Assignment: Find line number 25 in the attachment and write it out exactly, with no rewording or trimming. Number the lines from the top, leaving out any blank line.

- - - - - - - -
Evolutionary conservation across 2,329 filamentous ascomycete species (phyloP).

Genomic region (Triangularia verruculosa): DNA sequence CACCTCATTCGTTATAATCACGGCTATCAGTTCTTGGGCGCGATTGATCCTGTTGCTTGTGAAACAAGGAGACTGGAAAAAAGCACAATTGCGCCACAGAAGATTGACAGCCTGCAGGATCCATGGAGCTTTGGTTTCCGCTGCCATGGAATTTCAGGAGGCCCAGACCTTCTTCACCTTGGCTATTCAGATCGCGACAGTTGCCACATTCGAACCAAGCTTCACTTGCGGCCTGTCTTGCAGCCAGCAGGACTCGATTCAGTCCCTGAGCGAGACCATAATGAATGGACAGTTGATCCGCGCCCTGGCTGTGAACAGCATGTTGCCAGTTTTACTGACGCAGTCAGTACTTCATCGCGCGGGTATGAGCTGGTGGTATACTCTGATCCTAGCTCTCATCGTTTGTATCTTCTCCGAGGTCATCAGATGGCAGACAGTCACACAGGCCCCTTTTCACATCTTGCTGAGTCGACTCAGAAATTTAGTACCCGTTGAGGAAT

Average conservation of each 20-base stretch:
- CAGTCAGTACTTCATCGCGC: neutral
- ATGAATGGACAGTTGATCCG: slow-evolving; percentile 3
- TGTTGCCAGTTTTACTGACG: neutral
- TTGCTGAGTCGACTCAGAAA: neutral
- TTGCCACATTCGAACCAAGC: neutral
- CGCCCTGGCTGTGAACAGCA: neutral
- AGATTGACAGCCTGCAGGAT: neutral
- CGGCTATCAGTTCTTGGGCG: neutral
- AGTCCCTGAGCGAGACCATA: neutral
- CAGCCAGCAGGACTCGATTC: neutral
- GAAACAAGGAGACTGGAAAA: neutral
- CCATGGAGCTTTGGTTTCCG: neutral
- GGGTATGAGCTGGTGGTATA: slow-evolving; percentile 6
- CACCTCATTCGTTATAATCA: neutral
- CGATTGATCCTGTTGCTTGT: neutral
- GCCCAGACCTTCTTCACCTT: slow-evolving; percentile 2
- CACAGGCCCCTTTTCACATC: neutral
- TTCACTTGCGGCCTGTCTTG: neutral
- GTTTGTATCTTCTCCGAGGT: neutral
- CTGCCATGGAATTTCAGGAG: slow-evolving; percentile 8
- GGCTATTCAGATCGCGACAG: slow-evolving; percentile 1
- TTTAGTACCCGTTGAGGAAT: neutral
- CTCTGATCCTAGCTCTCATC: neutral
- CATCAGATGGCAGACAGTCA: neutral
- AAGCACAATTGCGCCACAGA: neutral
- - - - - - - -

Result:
- TTTAGTACCCGTTGAGGAAT: neutral